Born in Bosnia in 1994, Nijaz is old enough to have lived through some of the worst of the war but young enough that he doesn’t really remember it. He moved with his parents and older brother to St. Louis in 1998, joining an aunt and uncle who’d already settled near Gravois Park.
“We lived in a giant apartment complex surrounded by a Bosnian community, so I still had friends who spoke the same language,” he says of the transition.
Nijaz’s earliest recollection of life in America is vivid. “My first memory, ever, is seeing a massive South County Walmart parking lot. I was stunned. It was amazing. Pure Americana was the first thing to register.”
After that, Nijaz’s childhood memories are dominated by one thing only: Soccer. He and his brother ate and slept the game — even literally, opting to stay in their gear overnight so they could hit the field again first thing in the morning.
By the time he was 10, Nijaz was playing on a local team and tech-savvy enough to have a Myspace account and a general understanding of the early web.
“My soccer coach wanted to build a site and a logo and, essentially, a digital roster. I looked up how to build a website and I built it for him.”
That early website and logo assignment — two pieces of clip art layered in Microsoft Paint — ignited an obsession. Nijaz says he couldn’t pinpoint exactly what excited him so much about the project, but he knew instinctively that he wanted to do more like it.
“It sparked some fire in me that I couldn’t understand, and it was an avalanche effect. It gave me the same adrenaline rush I had been getting in soccer. At that point I started splitting my attention between soccer and design.”
Now, one might assume that such an athletic and entrepreneurial child of immigrant parents was obedient, measured and disciplined. And one would be partly right.
“I was a pain in the ass in school,” Nijaz admits. “I was for sure the worst kid out of the three of us, and probably had the biggest transformation.”
He describes himself as a cut-up and a class disruptor. But he had an uncanny sense when it came to testing his teachers’ limits — and his coach’s.
“Junior year, my soccer coach told me if I didn’t make my grades I couldn’t play. That drew a hard line and I started being a goody goody after that.”
Nijaz didn’t just buckle down at school, he excelled at soccer, eventually earning a full ride to play for Lindenwood. Unlike most students, he says college was less of a challenge than high school, even with the demands of being a student-athlete. Being able to finally focus on the things he truly enjoyed — design and soccer — made both come easy.
Nijaz’s twin passions also overlapped in ways that surprised even him.
“In soccer, I was typically the most creative person on the field in that I’d be the one to take on and dribble players. The outcome of that is unknown, so lots of players aren’t willing to take that risk,” he explains.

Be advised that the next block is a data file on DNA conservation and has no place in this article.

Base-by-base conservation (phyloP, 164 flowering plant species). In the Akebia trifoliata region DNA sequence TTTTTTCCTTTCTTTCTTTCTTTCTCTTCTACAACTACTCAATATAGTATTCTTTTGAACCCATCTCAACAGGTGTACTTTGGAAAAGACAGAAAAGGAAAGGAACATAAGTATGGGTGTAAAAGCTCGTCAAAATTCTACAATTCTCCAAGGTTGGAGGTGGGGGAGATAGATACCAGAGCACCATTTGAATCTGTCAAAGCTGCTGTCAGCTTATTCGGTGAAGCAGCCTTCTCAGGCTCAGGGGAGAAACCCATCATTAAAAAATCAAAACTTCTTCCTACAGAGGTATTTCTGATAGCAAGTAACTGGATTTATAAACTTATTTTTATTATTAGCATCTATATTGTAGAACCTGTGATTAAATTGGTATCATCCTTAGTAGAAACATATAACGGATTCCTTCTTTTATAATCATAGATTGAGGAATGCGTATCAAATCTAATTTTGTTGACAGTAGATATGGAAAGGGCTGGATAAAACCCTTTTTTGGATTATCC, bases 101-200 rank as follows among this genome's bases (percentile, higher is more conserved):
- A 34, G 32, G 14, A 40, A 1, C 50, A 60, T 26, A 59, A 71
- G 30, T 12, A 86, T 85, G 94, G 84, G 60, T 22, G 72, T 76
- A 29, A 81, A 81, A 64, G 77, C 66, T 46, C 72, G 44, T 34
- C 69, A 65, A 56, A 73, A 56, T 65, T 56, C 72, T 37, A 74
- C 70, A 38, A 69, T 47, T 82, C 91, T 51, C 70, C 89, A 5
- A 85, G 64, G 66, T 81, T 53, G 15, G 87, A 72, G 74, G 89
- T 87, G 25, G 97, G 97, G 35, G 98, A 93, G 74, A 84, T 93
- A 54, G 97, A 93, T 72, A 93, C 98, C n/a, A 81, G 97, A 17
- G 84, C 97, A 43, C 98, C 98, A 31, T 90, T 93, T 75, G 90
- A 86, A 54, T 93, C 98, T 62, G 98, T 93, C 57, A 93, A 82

“It’s the same with my design process. You don’t know what’s going to happen; you just have to try it.”
It sounds freewheeling, but, like everything Nijaz does, there is an underlying studiousness involved. We’re talking about some of his other interests — architecture and electronic music — and the thread that seems to bind them.
“I love the process of understanding something I’m enjoying,” he says finally.
It’s an approach that suits his role as an interactive designer at Paradowski, where he imbues intuition and functionality into arresting visual concepts.
Blending the experimental with the established is something Nijaz does deftly. Lately, he’s been making his own soft EDM music and learning how to 3D model the architecture he admires.
“I’ve been fascinated with photorealistic compositions of 3D renders. How can you fool someone that well? So, now I have to figure out how you accomplish that.”
There’s little doubt he’ll achieve it. He knows what it is to work hard; he saw it first-hand.
“My dad was working, like, three jobs to support us, and my mom was working a night shift while staying home during the day so we didn’t have to go daycare,” Nijaz says of his early years. “My dad is a big problem-solver. I think I get my process-driven side from him. But I think I get my design eye from my mom.”
In some way, everything Nijaz has accomplished traces back to their example. Even his scholarship at Lindenwood was born of a love for soccer and sense of responsibility.
“At first I wanted to go pro, then I shifted to getting a scholarship so my parents wouldn’t have to pay for college. There were kids in high school going to Germany for a year to play soccer! My parents had already sacrificed so much, I would never ask them to do that.”
They’re proud of his career in advertising, even if they don’t quite understand it.
Nijaz laughs, “They were shocked you could even pursue design professionally, that you could have a client via cloud you’d never met and could serve.”
As for Nijaz?
“I’m most proud of my transformation from being a shithead kid in the back of the room. I’m proud of being able to refocus myself and understand there are things expected of me.”